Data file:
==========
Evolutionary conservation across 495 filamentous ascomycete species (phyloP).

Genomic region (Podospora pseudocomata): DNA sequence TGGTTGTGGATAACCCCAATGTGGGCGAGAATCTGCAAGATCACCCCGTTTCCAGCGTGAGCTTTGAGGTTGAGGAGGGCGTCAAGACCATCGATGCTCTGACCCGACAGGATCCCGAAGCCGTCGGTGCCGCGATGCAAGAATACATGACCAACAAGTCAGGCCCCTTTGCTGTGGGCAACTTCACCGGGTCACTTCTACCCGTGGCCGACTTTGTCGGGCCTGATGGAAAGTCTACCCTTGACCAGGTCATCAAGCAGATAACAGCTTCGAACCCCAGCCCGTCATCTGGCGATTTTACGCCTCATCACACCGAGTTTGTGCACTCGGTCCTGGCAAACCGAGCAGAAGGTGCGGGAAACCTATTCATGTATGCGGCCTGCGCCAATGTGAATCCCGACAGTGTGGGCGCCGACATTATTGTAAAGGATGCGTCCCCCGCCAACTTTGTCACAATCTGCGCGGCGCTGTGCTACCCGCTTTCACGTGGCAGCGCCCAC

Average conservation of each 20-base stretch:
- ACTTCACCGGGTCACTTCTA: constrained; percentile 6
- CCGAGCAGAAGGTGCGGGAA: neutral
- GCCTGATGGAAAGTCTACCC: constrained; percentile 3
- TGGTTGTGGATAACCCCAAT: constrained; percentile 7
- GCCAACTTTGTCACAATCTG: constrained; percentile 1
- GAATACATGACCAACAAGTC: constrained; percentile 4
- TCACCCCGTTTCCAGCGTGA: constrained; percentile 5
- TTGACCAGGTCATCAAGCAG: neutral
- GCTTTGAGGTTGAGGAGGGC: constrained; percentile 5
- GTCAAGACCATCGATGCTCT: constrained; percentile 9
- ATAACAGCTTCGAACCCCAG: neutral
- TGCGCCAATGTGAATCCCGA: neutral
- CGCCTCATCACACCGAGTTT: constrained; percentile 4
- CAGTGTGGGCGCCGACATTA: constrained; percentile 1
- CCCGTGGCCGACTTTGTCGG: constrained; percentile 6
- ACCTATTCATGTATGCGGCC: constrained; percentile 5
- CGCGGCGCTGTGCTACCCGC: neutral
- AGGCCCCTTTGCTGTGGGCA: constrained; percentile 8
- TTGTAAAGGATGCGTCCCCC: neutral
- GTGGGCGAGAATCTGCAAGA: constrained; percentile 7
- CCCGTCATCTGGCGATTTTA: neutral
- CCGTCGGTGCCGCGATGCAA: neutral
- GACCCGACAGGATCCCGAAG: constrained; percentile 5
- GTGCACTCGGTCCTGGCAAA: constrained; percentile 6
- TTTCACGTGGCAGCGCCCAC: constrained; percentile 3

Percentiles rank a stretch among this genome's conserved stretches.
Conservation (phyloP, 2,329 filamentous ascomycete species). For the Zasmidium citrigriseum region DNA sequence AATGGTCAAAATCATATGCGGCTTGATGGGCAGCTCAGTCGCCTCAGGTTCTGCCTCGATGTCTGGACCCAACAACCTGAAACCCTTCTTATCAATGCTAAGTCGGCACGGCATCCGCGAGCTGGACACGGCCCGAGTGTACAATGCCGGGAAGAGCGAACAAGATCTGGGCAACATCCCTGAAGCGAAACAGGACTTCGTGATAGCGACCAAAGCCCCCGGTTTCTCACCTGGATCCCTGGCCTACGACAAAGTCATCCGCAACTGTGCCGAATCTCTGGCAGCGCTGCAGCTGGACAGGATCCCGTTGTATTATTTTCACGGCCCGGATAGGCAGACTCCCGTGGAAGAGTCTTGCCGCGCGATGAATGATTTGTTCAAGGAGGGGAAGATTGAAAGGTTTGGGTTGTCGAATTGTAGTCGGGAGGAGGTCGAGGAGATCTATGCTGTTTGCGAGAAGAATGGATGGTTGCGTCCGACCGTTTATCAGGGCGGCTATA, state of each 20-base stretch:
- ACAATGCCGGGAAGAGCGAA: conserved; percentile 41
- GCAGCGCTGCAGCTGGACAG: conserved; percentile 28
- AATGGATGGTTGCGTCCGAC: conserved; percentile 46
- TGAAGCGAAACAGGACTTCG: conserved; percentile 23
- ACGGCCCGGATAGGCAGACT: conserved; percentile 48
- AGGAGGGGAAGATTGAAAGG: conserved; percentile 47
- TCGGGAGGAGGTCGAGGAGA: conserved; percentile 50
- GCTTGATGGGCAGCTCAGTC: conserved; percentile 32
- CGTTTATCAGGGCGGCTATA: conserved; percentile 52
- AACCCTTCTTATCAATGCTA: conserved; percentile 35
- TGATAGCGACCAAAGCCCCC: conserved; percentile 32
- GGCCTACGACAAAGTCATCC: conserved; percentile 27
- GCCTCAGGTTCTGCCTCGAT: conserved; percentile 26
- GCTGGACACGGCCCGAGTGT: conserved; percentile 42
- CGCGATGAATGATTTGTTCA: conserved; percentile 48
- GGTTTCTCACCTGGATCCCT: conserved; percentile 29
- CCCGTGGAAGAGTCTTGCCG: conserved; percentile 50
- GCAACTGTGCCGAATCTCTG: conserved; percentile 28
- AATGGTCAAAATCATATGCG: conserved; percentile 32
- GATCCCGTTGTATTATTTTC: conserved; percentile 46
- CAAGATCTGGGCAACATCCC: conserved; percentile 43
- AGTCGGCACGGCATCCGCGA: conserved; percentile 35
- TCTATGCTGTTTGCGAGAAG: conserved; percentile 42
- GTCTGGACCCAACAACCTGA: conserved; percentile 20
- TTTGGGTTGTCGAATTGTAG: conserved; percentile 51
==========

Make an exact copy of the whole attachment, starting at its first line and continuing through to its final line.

Evolutionary conservation across 495 filamentous ascomycete species (phyloP).

Genomic region (Podospora pseudocomata): DNA sequence TGGTTGTGGATAACCCCAATGTGGGCGAGAATCTGCAAGATCACCCCGTTTCCAGCGTGAGCTTTGAGGTTGAGGAGGGCGTCAAGACCATCGATGCTCTGACCCGACAGGATCCCGAAGCCGTCGGTGCCGCGATGCAAGAATACATGACCAACAAGTCAGGCCCCTTTGCTGTGGGCAACTTCACCGGGTCACTTCTACCCGTGGCCGACTTTGTCGGGCCTGATGGAAAGTCTACCCTTGACCAGGTCATCAAGCAGATAACAGCTTCGAACCCCAGCCCGTCATCTGGCGATTTTACGCCTCATCACACCGAGTTTGTGCACTCGGTCCTGGCAAACCGAGCAGAAGGTGCGGGAAACCTATTCATGTATGCGGCCTGCGCCAATGTGAATCCCGACAGTGTGGGCGCCGACATTATTGTAAAGGATGCGTCCCCCGCCAACTTTGTCACAATCTGCGCGGCGCTGTGCTACCCGCTTTCACGTGGCAGCGCCCAC

Average conservation of each 20-base stretch:
- ACTTCACCGGGTCACTTCTA: constrained; percentile 6
- CCGAGCAGAAGGTGCGGGAA: neutral
- GCCTGATGGAAAGTCTACCC: constrained; percentile 3
- TGGTTGTGGATAACCCCAAT: constrained; percentile 7
- GCCAACTTTGTCACAATCTG: constrained; percentile 1
- GAATACATGACCAACAAGTC: constrained; percentile 4
- TCACCCCGTTTCCAGCGTGA: constrained; percentile 5
- TTGACCAGGTCATCAAGCAG: neutral
- GCTTTGAGGTTGAGGAGGGC: constrained; percentile 5
- GTCAAGACCATCGATGCTCT: constrained; percentile 9
- ATAACAGCTTCGAACCCCAG: neutral
- TGCGCCAATGTGAATCCCGA: neutral
- CGCCTCATCACACCGAGTTT: constrained; percentile 4
- CAGTGTGGGCGCCGACATTA: constrained; percentile 1
- CCCGTGGCCGACTTTGTCGG: constrained; percentile 6
- ACCTATTCATGTATGCGGCC: constrained; percentile 5
- CGCGGCGCTGTGCTACCCGC: neutral
- AGGCCCCTTTGCTGTGGGCA: constrained; percentile 8
- TTGTAAAGGATGCGTCCCCC: neutral
- GTGGGCGAGAATCTGCAAGA: constrained; percentile 7
- CCCGTCATCTGGCGATTTTA: neutral
- CCGTCGGTGCCGCGATGCAA: neutral
- GACCCGACAGGATCCCGAAG: constrained; percentile 5
- GTGCACTCGGTCCTGGCAAA: constrained; percentile 6
- TTTCACGTGGCAGCGCCCAC: constrained; percentile 3

Percentiles rank a stretch among this genome's conserved stretches.
Conservation (phyloP, 2,329 filamentous ascomycete species). For the Zasmidium citrigriseum region DNA sequence AATGGTCAAAATCATATGCGGCTTGATGGGCAGCTCAGTCGCCTCAGGTTCTGCCTCGATGTCTGGACCCAACAACCTGAAACCCTTCTTATCAATGCTAAGTCGGCACGGCATCCGCGAGCTGGACACGGCCCGAGTGTACAATGCCGGGAAGAGCGAACAAGATCTGGGCAACATCCCTGAAGCGAAACAGGACTTCGTGATAGCGACCAAAGCCCCCGGTTTCTCACCTGGATCCCTGGCCTACGACAAAGTCATCCGCAACTGTGCCGAATCTCTGGCAGCGCTGCAGCTGGACAGGATCCCGTTGTATTATTTTCACGGCCCGGATAGGCAGACTCCCGTGGAAGAGTCTTGCCGCGCGATGAATGATTTGTTCAAGGAGGGGAAGATTGAAAGGTTTGGGTTGTCGAATTGTAGTCGGGAGGAGGTCGAGGAGATCTATGCTGTTTGCGAGAAGAATGGATGGTTGCGTCCGACCGTTTATCAGGGCGGCTATA, state of each 20-base stretch:
- ACAATGCCGGGAAGAGCGAA: conserved; percentile 41
- GCAGCGCTGCAGCTGGACAG: conserved; percentile 28
- AATGGATGGTTGCGTCCGAC: conserved; percentile 46
- TGAAGCGAAACAGGACTTCG: conserved; percentile 23
- ACGGCCCGGATAGGCAGACT: conserved; percentile 48
- AGGAGGGGAAGATTGAAAGG: conserved; percentile 47
- TCGGGAGGAGGTCGAGGAGA: conserved; percentile 50
- GCTTGATGGGCAGCTCAGTC: conserved; percentile 32
- CGTTTATCAGGGCGGCTATA: conserved; percentile 52
- AACCCTTCTTATCAATGCTA: conserved; percentile 35
- TGATAGCGACCAAAGCCCCC: conserved; percentile 32
- GGCCTACGACAAAGTCATCC: conserved; percentile 27
- GCCTCAGGTTCTGCCTCGAT: conserved; percentile 26
- GCTGGACACGGCCCGAGTGT: conserved; percentile 42
- CGCGATGAATGATTTGTTCA: conserved; percentile 48
- GGTTTCTCACCTGGATCCCT: conserved; percentile 29
- CCCGTGGAAGAGTCTTGCCG: conserved; percentile 50
- GCAACTGTGCCGAATCTCTG: conserved; percentile 28
- AATGGTCAAAATCATATGCG: conserved; percentile 32
- GATCCCGTTGTATTATTTTC: conserved; percentile 46
- CAAGATCTGGGCAACATCCC: conserved; percentile 43
- AGTCGGCACGGCATCCGCGA: conserved; percentile 35
- TCTATGCTGTTTGCGAGAAG: conserved; percentile 42
- GTCTGGACCCAACAACCTGA: conserved; percentile 20
- TTTGGGTTGTCGAATTGTAG: conserved; percentile 51